Dwyer's departure is not such a surprise, despite his insisting yesterday: "In my opinion it has not been an unsuccessful time for Leicester. I am disappointed to be leaving after a happy and, I believe, successful stay."
However, the forthright Australian had become increasingly unhappy as a season of promise turned sour. Leicester lost to Pau in the quarter- finals of the European Cup, to Saracens in the Tetley's Bitter Cup and their pretensions to success in the league have suffered a number of blows, culminating in a Premiership defeat at Gloucester a fortnight ago.
Rumours of player unrest were further fuelled when Dwyer dropped the England wing Austin Healey on to the bench for the Premiership match against London Irish. This followed reports of a row between the two in training. At the time, Dwyer said Healey had a calf strain and was not fully fit. Healey claimed he was 100 per cent fit and available to play.
After the Gloucester match, Dwyer sounded on the brink of resignation when he said: "I am completely disillusioned. I can't think of anything to say. It's quite clear we are not good enough. I figure if a coach is not producing the goods he should look elsewhere."
The clincher probably came a couple of days later when the Leicester chief executive, Peter Wheeler, showed how fully professional the game has become when, borrowing from football-speak, he gave Dwyer the dreaded vote of confidence.
The Tigers hooker, Richard Cockerill, was quick to deny that player power had a part in the 57-year-old's dismissal. "His departure has nothing to do with the players," Cockerill insisted after breaking off from England's training session. "It's a board decision. I am disappointed and surprised. Bob was good for Leicester in a number of ways and I am not aware of much criticism being aimed in his direction. He is a very, very good coach."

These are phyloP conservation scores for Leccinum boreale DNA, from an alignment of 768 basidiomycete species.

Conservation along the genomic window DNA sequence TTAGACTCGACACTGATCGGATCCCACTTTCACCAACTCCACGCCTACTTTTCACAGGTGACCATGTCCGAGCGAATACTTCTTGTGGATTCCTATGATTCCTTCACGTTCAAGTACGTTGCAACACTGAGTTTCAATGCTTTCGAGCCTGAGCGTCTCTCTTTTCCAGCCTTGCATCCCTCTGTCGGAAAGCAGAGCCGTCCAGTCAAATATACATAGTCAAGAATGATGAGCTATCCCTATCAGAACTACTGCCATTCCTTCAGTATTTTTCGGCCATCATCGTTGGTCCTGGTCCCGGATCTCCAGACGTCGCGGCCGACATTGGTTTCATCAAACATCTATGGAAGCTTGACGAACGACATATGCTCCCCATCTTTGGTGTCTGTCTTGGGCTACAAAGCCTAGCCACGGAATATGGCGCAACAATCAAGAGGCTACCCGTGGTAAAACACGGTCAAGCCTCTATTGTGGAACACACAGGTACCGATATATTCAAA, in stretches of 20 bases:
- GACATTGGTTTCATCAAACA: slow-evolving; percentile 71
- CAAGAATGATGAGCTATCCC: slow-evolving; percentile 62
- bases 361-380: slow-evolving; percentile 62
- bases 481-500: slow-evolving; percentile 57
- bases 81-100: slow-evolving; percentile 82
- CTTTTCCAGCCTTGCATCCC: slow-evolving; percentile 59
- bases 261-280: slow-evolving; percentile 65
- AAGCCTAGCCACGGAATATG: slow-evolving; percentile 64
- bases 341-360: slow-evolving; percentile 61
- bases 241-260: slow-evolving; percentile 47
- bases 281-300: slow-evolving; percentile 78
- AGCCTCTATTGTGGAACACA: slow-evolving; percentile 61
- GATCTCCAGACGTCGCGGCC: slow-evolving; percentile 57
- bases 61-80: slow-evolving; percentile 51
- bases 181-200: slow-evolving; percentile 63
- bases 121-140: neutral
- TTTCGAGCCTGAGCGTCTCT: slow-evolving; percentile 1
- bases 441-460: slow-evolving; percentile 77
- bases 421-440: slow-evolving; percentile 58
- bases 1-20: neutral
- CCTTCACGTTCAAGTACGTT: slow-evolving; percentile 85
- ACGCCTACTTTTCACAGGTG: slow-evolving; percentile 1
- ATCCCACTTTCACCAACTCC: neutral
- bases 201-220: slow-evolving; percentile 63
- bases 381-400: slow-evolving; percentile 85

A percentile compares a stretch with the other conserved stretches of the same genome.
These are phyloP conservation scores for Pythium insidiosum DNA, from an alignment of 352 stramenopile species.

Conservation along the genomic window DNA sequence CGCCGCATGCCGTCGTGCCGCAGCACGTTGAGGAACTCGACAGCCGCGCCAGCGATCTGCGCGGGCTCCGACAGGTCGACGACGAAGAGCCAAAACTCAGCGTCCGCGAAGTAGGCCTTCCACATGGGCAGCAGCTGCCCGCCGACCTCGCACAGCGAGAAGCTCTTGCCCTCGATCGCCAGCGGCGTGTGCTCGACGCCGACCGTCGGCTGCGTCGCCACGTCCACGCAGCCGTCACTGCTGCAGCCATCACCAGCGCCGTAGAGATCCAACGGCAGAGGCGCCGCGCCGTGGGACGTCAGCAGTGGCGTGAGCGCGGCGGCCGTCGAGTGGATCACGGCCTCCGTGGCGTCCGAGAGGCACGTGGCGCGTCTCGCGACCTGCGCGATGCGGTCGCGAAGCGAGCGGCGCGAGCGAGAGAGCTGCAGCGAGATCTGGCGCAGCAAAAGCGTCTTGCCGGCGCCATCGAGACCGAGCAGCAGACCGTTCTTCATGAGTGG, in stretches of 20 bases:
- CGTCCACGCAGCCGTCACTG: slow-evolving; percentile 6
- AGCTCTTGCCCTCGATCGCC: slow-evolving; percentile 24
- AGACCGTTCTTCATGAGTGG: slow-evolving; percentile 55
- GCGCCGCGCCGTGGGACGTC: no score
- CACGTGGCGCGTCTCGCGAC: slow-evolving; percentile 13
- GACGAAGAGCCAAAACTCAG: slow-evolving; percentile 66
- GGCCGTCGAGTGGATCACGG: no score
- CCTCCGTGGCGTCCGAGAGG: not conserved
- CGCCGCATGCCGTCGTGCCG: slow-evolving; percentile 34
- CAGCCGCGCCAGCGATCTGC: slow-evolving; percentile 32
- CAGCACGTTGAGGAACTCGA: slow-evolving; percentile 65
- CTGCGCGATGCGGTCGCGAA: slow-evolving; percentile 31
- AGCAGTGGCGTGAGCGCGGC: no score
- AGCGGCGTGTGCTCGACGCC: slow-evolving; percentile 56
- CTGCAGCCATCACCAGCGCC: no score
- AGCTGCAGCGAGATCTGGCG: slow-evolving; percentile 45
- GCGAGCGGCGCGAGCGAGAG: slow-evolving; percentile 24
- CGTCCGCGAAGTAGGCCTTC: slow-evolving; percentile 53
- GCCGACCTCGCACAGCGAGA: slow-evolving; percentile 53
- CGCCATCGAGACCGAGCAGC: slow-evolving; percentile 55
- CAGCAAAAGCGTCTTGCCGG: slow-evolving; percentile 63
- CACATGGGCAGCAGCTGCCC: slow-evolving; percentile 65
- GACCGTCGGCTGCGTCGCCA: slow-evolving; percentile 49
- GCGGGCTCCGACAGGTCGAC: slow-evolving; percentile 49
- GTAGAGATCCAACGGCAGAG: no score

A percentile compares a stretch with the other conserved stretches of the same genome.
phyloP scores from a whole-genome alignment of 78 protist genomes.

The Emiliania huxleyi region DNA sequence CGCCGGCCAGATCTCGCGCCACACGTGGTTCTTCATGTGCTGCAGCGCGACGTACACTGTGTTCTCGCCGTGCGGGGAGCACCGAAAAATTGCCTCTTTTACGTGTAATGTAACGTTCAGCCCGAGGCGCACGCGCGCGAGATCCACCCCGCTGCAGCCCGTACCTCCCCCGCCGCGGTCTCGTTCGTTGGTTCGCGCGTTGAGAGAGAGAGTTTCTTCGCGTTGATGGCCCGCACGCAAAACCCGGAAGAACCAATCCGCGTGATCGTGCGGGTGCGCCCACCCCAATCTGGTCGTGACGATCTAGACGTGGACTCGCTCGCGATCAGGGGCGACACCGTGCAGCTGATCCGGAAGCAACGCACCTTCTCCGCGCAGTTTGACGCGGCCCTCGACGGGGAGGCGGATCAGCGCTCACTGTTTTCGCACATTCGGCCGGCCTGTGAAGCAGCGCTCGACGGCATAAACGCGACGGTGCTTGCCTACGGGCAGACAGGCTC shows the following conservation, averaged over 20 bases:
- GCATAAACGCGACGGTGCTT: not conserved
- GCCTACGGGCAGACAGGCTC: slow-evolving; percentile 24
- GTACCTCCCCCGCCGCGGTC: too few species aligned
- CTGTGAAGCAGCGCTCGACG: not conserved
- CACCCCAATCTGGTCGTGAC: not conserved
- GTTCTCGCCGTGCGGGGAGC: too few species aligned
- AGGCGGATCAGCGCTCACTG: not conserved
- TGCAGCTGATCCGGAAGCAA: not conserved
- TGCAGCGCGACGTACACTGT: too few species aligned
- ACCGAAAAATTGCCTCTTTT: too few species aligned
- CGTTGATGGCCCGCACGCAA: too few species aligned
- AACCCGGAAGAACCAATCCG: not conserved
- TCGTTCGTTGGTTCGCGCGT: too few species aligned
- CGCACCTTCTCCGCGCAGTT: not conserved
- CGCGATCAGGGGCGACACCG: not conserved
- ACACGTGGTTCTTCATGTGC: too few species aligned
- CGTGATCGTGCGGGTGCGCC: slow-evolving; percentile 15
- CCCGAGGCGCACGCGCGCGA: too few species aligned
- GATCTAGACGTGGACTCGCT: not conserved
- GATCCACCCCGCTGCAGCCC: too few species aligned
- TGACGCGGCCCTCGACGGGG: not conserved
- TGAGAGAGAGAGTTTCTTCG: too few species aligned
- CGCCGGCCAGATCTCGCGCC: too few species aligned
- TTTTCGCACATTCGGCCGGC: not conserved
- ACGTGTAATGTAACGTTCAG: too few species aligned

Even Healey, who was moved out to the wing from scrum-half by Dwyer, was magnanimous enough to offer: "He has revived my England career because I am playing on the wing against the Welsh on Saturday." And Healey played down the dispute and the role it might have played in Dwyer leaving, adding: "I don't think a professional board like Leicester's would take into account a slight disagreement on the playing field. I respected him as a coach, Bob improved the skill levels of everyone at the club."
Dwyer, an electrical engineer by profession, has an incomparable coaching record. In 10 years, from 1987 to 1995, as Australia coach he guided them to the 1991 World Cup and by the end of his time at the helm they had won 46 of their 73 matches in his charge. Defeat against England in the quarter-finals of the 1995 World Cup, followed by a 2-0 Bledisloe Cup setback against New Zealand a couple of months later, sealed his fate.
He then had a spell with the fashionable Racing Club de Paris, who were unfortunately relegated at the end of that season. In July 1996 he took up the reins at Welford Road and at one point Leicester were in a position to win an extraordinary treble of European Cup, League Championship and Pilkington Cup. They reached the Heineken Cup final only to lose to Brive, fell apart in the League and finally scraped to success in the Pilkington Cup, beating Sale in a lacklustre final.
One of Dwyer's most notable successes was the signing of South African stand-off Joel Stransky and since Leicester have also parted company with Dwyer's assistant, Duncan Hall, a Queenslander, there is every chance that the talented Springbok will have the chance to realise his ambition to coach.
The talismanic Richards, holder of 48 England caps, said: "I will be doing some hands-on coaching," but he then intimated that a full-time coaching appointment would be made. "It is a huge challenge for me. I am hoping I won't be able to find a place for myself in the side."Reuse content